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Standard USB TTL cable and 4D USB TTL cable compatibility

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  • Standard USB TTL cable and 4D USB TTL cable compatibility


    I hooked up my oLED-160-G2 today. It's really nice. I'm trying to get the display to talk to VCP COM3 in Workshop 4, however things aren't quite as I'd hoped.

    Using a standard USB -> TTL cable (4-pin [gnd, tx, rx, and 5v] FT232R-based cable) makes the oLED come to life with the left-to-right scrolling information screen. It really does look nice! However, when I go to the Comms tab in Workshop 4 and hit the red circle underneath COM3, it times out with the message "Device is not responding" and the button stays red. (screenshot:

    I noticed that the 4D Systems cable ( uses 5 pins, the additional pin being used for Reset. I also noticed that pulling pin 9, Reset, low by shorting it against pin 7, gnd, caused the unit to reset as you'd expect.

    Intrigued, I played some timing games with Workshop 4 and sure enough it's possible to force it to detect the oLED-160 through a standard USB/TTL: simply short pin 7 & 9 on the oLED-160 (causing it to reset) and then immediately hit the red circle button in Workshop 4. I got the response "oLED160-G2 [2.5]" (screenshot:

    My guess is that the additional 5th line on the 4D systems USB/TTL cable is controlled by software and can be used to force a display device to reboot and handshake. This... feature... is not available on my 4-pin cable, but given that my computer can clearly use my standard USB/TTL cable to talk to the oLED, is there a quick hack I can use to program the oLED-160 without having to purchase one of 4D's $20 USB/TTL cables?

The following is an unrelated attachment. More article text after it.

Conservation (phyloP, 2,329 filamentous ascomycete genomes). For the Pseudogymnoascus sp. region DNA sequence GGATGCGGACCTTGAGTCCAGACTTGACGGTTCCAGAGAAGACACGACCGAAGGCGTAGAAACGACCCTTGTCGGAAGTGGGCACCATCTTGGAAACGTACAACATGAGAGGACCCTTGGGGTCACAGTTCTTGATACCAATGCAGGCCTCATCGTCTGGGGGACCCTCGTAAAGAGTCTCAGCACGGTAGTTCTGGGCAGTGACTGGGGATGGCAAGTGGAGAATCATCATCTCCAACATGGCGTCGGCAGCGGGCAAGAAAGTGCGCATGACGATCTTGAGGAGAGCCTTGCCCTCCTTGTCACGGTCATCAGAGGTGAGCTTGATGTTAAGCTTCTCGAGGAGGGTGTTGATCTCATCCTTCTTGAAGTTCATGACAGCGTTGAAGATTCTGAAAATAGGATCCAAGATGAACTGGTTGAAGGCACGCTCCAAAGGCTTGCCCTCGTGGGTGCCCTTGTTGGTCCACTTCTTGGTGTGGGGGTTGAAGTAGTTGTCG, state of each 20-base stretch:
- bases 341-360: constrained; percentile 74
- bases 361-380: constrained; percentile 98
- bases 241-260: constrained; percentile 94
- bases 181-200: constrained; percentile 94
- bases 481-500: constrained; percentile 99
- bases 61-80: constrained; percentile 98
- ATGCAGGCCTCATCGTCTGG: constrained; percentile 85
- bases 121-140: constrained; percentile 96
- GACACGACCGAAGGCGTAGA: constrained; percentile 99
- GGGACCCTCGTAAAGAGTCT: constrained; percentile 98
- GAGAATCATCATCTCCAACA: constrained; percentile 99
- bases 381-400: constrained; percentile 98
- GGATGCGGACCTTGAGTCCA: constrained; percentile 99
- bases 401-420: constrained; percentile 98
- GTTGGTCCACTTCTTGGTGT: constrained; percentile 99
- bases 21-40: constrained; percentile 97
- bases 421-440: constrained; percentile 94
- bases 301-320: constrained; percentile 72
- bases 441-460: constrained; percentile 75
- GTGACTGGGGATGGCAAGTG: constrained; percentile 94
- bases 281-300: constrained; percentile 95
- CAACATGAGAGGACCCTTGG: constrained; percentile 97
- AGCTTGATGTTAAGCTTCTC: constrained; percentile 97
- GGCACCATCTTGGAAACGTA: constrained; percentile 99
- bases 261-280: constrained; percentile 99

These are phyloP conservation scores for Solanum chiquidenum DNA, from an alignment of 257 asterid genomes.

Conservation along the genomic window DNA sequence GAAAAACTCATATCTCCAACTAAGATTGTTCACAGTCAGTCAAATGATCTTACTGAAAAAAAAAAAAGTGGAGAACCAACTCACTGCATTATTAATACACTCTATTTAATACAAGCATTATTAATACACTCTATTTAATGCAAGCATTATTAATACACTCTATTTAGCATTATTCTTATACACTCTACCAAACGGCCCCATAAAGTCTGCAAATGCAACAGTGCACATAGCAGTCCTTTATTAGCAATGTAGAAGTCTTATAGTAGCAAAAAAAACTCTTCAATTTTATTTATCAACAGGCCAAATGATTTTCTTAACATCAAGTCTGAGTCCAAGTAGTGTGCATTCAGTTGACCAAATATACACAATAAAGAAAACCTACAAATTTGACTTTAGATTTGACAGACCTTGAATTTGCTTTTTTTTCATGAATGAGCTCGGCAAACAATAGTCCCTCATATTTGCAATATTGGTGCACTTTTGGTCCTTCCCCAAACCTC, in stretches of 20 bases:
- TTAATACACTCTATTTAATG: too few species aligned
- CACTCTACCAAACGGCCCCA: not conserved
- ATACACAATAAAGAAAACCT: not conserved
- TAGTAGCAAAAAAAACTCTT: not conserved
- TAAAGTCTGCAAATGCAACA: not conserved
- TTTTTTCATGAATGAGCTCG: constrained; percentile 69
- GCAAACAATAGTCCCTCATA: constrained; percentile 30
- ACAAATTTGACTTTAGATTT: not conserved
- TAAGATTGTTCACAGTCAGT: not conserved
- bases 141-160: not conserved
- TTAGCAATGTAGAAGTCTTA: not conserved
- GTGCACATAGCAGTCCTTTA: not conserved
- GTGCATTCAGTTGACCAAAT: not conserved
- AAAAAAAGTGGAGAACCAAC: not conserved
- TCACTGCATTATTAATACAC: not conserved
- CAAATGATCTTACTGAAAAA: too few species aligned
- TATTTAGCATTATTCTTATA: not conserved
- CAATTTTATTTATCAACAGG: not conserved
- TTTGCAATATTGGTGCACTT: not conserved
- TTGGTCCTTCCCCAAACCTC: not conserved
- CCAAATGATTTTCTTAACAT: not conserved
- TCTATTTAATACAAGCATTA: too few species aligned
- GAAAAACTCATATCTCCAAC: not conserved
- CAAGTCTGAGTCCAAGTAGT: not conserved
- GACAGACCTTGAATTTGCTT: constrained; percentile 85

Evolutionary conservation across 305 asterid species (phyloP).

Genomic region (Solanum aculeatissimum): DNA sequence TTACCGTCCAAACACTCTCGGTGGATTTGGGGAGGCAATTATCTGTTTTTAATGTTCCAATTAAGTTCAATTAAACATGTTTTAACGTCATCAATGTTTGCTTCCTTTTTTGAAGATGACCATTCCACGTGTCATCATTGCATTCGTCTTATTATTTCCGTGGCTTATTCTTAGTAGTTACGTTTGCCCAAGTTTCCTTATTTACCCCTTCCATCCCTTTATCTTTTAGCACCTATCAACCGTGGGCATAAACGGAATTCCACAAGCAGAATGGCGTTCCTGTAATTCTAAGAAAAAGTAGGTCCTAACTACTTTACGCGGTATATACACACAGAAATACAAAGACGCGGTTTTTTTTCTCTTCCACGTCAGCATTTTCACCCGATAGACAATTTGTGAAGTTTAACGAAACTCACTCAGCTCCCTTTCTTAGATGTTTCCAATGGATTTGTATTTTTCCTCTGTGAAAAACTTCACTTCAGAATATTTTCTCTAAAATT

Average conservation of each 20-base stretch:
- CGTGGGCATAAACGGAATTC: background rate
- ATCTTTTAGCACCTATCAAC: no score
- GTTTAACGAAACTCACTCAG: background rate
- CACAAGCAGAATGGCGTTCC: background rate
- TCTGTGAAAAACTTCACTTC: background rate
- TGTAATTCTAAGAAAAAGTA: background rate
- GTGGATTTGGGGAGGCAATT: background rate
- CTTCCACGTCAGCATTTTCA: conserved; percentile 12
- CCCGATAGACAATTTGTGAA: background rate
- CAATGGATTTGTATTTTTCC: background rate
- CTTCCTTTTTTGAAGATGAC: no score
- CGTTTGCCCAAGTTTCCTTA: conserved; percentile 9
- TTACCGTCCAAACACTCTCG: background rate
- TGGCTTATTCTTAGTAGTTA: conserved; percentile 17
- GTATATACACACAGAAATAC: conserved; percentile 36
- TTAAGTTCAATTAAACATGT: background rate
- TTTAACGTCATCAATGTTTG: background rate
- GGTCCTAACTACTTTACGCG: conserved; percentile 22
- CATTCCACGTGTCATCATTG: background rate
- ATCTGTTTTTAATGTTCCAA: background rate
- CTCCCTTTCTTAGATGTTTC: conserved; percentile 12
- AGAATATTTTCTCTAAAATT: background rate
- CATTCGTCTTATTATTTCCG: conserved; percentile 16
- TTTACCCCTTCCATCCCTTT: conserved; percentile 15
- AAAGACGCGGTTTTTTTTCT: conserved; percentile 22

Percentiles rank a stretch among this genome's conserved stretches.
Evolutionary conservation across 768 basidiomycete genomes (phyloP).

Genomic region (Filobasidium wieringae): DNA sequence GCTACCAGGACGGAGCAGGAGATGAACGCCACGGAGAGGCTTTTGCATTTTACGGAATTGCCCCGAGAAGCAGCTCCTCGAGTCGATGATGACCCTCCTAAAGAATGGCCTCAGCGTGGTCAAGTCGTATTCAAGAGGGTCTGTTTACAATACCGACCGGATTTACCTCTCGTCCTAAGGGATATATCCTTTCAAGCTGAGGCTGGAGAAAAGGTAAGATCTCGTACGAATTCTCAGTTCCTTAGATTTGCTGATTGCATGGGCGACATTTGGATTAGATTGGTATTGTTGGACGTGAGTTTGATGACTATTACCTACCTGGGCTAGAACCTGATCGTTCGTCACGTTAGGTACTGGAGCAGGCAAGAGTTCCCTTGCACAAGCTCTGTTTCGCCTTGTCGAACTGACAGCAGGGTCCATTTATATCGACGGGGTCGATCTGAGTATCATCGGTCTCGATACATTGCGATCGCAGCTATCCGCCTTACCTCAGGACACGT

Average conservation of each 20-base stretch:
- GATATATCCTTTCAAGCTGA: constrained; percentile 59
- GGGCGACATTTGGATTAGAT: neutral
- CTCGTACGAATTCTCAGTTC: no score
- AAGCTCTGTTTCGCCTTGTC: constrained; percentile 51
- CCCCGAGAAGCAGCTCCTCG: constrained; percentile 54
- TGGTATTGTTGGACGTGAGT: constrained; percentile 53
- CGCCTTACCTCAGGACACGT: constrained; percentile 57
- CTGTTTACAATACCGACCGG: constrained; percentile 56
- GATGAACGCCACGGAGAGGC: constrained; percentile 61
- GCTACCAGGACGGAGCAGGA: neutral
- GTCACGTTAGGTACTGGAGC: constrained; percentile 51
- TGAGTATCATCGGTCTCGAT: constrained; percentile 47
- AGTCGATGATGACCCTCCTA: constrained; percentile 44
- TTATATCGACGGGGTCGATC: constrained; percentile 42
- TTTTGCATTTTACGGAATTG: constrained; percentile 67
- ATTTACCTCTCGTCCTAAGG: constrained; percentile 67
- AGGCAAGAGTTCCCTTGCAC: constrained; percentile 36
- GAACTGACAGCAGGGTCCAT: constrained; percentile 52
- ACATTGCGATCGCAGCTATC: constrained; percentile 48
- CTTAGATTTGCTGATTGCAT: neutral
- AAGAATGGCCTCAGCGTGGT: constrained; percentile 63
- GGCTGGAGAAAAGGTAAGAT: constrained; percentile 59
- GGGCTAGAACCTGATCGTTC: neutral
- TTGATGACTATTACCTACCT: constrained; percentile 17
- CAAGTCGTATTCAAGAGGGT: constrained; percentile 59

Thank you,

  • #2
    If you have a cable that brings out DTR you can use You can convert it to reset using something like this

    The problem with the cheap cables is generally that they don't have DTR available.

    As you have found your hack can 'normally' be used. You can even use it to program the display.

    However, if you use the hack to load a PmmC there is a possibility of bricking your display, so beware.


    • #3
      Thanks for the response. I could go ahead and build the high pass / DC-blocking pass circuit you linked to, but I think I'll just go ahead and return my USB/TTL cable and buy the proper uUSB-PA5-II from SparkFun.